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Oncology

Are you a patient with Oncology ?

Living with a chronic illness can pose great challenges to your daily activity. Being proactive with treatment and donating to research can be a beneficial addition to your routine management. Discovering that you have a disease can be overwhelming.  There usually are many unanswered questions and concerns that recently diagnosed people have.  One that may come to mind is how can I help someone else that may go the same process and struggles that I have?  Participating in Research helps scientist and clinicians find new treatments, tests and quicker diagnostic methods to improve patient outcomes and hopefully prevent the disease in the future.  You can help! Become a Specialty Antibody donor with PPA! The information below is not meant for clinical diagnosis, but as an educational resource.

Please review the following donor requirements:

  • You must be clinically diagnosed by a medical professional. Documentation of the diagnosis and/or treatment may be required.
  • You must have a photo ID and be able to provide your social security number or proof of citizenship.
  • You must be at least 18 years old.
  • You must weight at least 110 lbs.
  • You must disclose if you have ever been diagnosed with Hepatitis C and/or HIV.

To begin the Qualification Process, please fill out the Pre-Screening Form. For other questions and concerns about requirements or other information, please check out our FAQ’s. Check out the educational information below!

Oncology

Cancer is characterized by the development of abnormal cells that divide uncontrollably and have the ability to infiltrate and destroy normal body tissue. Cancer takes on many different forms in the body and the cause of its arrival is not always clear. Although there is no specific cure, treatment options are generally available, depending on the type of cancer presented, including external radiation therapy, chemotherapy, targeted therapy, laser therapy, and surgery. Living with a chronic illness can pose great challenges to your daily activity. Being proactive with treatment and donating to research can be a beneficial addition to your routine management. There usually are many unanswered questions and concerns that recently diagnosed people have.  One that may come to mind is how can I help someone else that may go the same process and struggles that I have?  Participating in Research helps scientist and clinicians find new treatments, tests and quicker diagnostic methods to improve patient outcomes and hopefully prevent the disease in the future.  You can Help! Below you will find information on the qualifying special antibodies specifically needed with different types of cancer.  Become a Specialty Antibody donor with PPA! The information below is not meant for clinical diagnosis, but as an educational resource.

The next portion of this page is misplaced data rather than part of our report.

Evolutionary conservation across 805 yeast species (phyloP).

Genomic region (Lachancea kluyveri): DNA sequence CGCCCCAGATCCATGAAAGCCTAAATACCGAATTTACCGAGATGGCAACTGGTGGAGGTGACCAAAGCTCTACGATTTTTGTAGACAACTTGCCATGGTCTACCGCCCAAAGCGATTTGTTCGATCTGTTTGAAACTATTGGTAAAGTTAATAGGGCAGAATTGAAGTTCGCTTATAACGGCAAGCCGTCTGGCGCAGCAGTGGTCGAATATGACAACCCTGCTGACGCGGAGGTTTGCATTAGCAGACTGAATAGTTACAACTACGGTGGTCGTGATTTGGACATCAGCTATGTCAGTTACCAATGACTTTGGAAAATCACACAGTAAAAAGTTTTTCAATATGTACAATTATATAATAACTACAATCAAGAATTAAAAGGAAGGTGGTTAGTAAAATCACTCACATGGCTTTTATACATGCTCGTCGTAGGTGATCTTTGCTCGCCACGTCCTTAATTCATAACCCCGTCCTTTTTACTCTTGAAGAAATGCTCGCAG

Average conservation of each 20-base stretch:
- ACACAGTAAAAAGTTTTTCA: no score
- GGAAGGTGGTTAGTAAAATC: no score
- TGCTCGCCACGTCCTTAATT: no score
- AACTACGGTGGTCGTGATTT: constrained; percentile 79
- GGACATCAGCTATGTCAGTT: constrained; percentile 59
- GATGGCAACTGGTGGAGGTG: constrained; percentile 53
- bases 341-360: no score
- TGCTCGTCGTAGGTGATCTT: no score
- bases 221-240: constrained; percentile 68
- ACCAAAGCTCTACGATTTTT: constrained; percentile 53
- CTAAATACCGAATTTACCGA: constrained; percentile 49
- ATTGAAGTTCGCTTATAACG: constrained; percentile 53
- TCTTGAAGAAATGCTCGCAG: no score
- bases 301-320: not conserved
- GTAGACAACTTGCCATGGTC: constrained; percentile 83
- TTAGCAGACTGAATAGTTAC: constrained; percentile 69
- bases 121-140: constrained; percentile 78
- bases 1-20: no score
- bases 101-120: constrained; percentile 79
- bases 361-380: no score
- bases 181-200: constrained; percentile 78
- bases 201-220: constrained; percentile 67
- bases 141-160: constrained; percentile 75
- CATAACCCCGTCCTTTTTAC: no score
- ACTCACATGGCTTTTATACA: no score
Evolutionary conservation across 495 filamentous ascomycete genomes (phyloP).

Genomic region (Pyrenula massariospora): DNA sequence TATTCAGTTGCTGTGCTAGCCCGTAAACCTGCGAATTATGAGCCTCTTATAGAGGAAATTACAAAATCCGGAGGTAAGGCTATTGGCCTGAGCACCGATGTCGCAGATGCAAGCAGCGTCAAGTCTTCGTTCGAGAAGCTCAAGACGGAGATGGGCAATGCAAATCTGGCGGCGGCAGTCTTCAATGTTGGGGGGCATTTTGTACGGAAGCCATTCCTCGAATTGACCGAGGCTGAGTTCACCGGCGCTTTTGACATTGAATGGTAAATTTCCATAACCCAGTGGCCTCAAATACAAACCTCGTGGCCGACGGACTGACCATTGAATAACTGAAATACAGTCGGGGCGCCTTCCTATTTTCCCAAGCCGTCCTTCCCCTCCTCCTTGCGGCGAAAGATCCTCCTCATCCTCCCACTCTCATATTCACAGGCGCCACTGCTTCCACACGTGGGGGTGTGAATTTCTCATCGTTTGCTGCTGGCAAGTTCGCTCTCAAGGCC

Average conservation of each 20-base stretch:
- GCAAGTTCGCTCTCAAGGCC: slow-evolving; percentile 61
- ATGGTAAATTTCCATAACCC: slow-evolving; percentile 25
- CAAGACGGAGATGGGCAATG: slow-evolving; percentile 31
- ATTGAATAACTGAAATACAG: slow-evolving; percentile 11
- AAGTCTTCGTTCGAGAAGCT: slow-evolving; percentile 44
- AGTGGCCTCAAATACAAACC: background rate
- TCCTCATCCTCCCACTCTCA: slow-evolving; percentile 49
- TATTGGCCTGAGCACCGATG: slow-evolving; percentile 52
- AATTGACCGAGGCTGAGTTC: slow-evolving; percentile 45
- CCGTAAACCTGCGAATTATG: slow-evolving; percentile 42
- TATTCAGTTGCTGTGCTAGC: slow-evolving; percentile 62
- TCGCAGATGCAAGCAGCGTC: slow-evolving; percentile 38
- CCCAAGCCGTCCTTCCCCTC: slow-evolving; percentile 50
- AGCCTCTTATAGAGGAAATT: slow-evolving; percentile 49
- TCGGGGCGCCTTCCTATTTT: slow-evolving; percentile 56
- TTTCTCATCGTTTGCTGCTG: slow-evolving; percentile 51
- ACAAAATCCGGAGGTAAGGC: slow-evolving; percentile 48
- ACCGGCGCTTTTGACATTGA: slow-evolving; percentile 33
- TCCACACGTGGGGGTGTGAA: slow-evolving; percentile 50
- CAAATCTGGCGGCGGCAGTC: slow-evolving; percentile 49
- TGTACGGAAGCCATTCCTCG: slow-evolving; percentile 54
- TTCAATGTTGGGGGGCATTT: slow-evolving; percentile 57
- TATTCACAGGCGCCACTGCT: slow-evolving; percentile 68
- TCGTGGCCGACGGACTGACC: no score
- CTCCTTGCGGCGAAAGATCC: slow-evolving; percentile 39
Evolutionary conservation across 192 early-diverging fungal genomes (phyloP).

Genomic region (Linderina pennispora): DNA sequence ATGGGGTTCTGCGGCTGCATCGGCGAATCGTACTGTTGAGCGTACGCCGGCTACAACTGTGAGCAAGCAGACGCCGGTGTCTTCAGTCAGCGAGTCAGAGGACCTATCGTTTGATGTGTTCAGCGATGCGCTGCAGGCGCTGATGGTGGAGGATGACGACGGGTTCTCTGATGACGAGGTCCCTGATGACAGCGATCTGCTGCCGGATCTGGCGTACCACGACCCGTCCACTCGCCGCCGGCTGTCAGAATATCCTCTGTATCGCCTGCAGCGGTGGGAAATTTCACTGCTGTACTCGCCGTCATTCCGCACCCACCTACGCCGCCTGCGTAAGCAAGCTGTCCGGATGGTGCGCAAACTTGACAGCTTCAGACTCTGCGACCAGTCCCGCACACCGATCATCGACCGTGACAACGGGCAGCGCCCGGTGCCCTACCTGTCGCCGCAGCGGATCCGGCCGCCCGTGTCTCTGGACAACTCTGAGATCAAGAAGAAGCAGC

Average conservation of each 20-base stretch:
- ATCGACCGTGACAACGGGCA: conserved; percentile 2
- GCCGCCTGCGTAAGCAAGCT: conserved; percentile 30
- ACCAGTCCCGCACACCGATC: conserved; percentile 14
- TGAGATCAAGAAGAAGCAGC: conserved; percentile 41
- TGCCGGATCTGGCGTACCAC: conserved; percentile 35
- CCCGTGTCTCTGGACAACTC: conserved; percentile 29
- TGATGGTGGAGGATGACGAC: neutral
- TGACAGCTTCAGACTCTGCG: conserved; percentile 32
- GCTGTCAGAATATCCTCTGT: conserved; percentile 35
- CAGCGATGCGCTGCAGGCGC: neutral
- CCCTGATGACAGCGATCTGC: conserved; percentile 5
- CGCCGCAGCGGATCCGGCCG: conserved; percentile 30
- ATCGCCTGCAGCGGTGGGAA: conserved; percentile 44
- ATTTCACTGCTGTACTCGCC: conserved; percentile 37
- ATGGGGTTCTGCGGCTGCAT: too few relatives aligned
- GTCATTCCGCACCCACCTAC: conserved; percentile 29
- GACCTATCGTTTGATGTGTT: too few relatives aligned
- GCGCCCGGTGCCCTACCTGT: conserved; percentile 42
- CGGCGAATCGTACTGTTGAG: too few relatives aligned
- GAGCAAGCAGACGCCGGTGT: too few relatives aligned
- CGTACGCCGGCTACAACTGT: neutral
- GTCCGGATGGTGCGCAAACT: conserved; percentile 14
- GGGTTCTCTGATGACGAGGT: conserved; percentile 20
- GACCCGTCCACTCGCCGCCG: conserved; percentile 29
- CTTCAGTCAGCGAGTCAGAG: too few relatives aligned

Living with cancer can pose great challenges to your daily activity. Being proactive with treatment and donating to research can be a beneficial addition to your routine management.

Non-Small Cell Lung Cancer

 Non-small cell lung cancer is a disease in which malignant (cancer) cells form in the tissues of the lung. There are several types of non-small cell lung cancer, which are named for the types of cells found in the cancer and how it looks under a microscope.

Signs of non-small cell lung cancer include a cough that doesn’t go away and shortness of breath. Smoking increases the risk of non-small cell lung cancer.

Small Cell Lung Cancer